Small parties 'eligible' for party-list seats

Small parties 'eligible' for party-list seats

The Thai-Japan Youth Centre in Bangkok’s Din Daeng district is packed with election officials, MP candidates and their supporters as political parties registered their candidates in February. (File photo)
The Thai-Japan Youth Centre in Bangkok’s Din Daeng district is packed with election officials, MP candidates and their supporters as political parties registered their candidates in February. (File photo)

A drafter of the organic law on the election of MPs insisted on Tuesday that small parties which received fewer than 71,000 votes can be awarded party-list seats under the proportional representation system.

Jade Donavanik, who sat on the Constitution Drafting Committee (CDC), said the new electoral system differs from previous polls in that it does not impose a minimum vote requirement.

In the past, parties that failed to get 5% of the overall votes were not eligible for party-list seats. However, in the March 24 election all parties that won enough votes will receive party-list seats in proportion to the votes they received, he said.

He also expressed concern about the growing confusion over the calculation method amid criticism from major parties that a dozen small parties capturing between 30,000-50,000 votes will be awarded party-list seats.

"I'm quite concerned about this. I don't know from whom the media got information about the calculation method and whether those people truly understand Section 128 and Section 129 of the law [pertaining to the calculation]," he said.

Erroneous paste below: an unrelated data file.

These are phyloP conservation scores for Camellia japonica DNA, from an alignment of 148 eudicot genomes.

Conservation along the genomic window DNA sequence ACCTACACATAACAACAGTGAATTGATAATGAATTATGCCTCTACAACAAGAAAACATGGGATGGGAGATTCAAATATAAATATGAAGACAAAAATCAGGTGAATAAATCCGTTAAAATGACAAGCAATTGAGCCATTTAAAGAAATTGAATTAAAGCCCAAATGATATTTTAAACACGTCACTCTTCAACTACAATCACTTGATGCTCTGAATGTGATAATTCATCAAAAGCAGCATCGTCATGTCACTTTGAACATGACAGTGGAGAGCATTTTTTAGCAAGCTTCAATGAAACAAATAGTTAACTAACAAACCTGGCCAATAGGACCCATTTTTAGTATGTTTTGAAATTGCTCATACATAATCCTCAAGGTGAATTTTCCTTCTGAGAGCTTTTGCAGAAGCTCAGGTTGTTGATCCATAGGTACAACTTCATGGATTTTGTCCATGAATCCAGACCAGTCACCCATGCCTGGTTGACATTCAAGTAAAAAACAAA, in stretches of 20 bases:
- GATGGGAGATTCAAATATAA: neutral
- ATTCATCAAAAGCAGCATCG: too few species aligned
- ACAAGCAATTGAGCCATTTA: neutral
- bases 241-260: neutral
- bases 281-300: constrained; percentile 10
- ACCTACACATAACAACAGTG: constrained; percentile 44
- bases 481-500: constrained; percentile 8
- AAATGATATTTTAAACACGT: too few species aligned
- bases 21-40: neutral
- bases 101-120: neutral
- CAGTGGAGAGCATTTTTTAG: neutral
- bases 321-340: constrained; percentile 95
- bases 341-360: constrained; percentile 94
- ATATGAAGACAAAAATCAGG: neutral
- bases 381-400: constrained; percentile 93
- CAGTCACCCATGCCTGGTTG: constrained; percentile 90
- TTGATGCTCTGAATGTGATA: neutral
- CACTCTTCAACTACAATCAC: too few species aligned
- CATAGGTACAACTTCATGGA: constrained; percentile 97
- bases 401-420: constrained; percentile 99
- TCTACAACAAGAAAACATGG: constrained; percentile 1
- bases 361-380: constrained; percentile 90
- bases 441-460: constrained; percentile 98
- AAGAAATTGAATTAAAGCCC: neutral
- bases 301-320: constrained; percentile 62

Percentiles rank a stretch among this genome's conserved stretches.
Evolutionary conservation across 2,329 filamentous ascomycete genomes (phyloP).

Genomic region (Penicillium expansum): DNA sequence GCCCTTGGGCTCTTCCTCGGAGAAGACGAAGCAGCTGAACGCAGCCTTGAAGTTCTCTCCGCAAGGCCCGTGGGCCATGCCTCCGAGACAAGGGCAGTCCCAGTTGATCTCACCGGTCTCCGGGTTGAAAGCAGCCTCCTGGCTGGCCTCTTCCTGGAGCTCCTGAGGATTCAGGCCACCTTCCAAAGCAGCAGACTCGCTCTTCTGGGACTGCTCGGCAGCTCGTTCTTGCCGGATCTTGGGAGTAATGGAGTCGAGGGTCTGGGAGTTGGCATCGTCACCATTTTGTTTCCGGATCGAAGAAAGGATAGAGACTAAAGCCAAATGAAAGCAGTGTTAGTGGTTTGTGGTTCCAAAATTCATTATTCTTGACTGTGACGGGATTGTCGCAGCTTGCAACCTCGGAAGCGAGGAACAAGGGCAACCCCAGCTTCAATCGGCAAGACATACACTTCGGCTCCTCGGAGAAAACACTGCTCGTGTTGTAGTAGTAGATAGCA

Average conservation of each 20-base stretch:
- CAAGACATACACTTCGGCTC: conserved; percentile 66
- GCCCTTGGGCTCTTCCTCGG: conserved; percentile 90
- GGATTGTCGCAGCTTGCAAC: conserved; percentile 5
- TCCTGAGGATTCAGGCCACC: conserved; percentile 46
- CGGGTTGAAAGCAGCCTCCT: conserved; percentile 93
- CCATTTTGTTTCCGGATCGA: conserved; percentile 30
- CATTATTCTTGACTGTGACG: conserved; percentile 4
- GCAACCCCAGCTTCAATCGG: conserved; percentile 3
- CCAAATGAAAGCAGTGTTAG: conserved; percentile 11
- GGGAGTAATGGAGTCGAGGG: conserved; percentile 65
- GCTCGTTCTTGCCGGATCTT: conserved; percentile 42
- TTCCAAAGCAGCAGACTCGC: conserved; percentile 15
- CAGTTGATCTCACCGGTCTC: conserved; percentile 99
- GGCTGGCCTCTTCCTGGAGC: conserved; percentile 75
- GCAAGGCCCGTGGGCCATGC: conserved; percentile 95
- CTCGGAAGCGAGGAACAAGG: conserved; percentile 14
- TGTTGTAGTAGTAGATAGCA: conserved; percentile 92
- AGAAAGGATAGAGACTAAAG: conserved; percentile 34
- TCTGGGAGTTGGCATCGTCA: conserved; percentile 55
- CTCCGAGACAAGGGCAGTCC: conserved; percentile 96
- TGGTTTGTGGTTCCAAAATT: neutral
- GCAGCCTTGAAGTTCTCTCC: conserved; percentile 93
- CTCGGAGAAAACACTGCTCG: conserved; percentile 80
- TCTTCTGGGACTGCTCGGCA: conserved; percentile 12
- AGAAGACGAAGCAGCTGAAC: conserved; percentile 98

According to Mr Jade, in the case of overhang seats, the number of additional seats will be taken from the other parties' proportional entitlement, meaning some parties will get fewer party-list seats.

Representatives from 12 small parties which say they are eligible for 13 House seats between them on Tuesday lashed out at the Pheu Thai Party for suggesting that the votes cast for them be disregarded.

They were referring to Pheu Thai's claim that only 16 political parties should be allocated party-list seats.

"A total of 1,059,700 people cast their votes for the [small] parties. Don't dismiss their votes. And if you look at votes in the constituency system, the winners from major parties didn't receive so many votes anyway," said Mongkolkit Suksintaranont, leader of the Thai Civilised Party.

EC secretary-general Jarungvith Phumma said the EC has yet to discuss how to apply the formulas for the party-list MP calculation and a decision is expected this week.

Chaikasem Nitisiri, one of Pheu Thai's prime ministerial candidates, said on Tuesday it would be unreasonable to calculate House seats for political parties that obtained just a few votes.

Meanwhile, the EC on Tuesday insisted it has operated in a transparent manner. It also said it took five days to announce the initial result which was similar to past elections.

Commissioner Pakorn Mahannop also said the agency is close to completing its probe into the delayed delivery of ballots from New Zealand to determine who is accountable. The EC has ordered them categorised as "uncounted", not spoiled he said.


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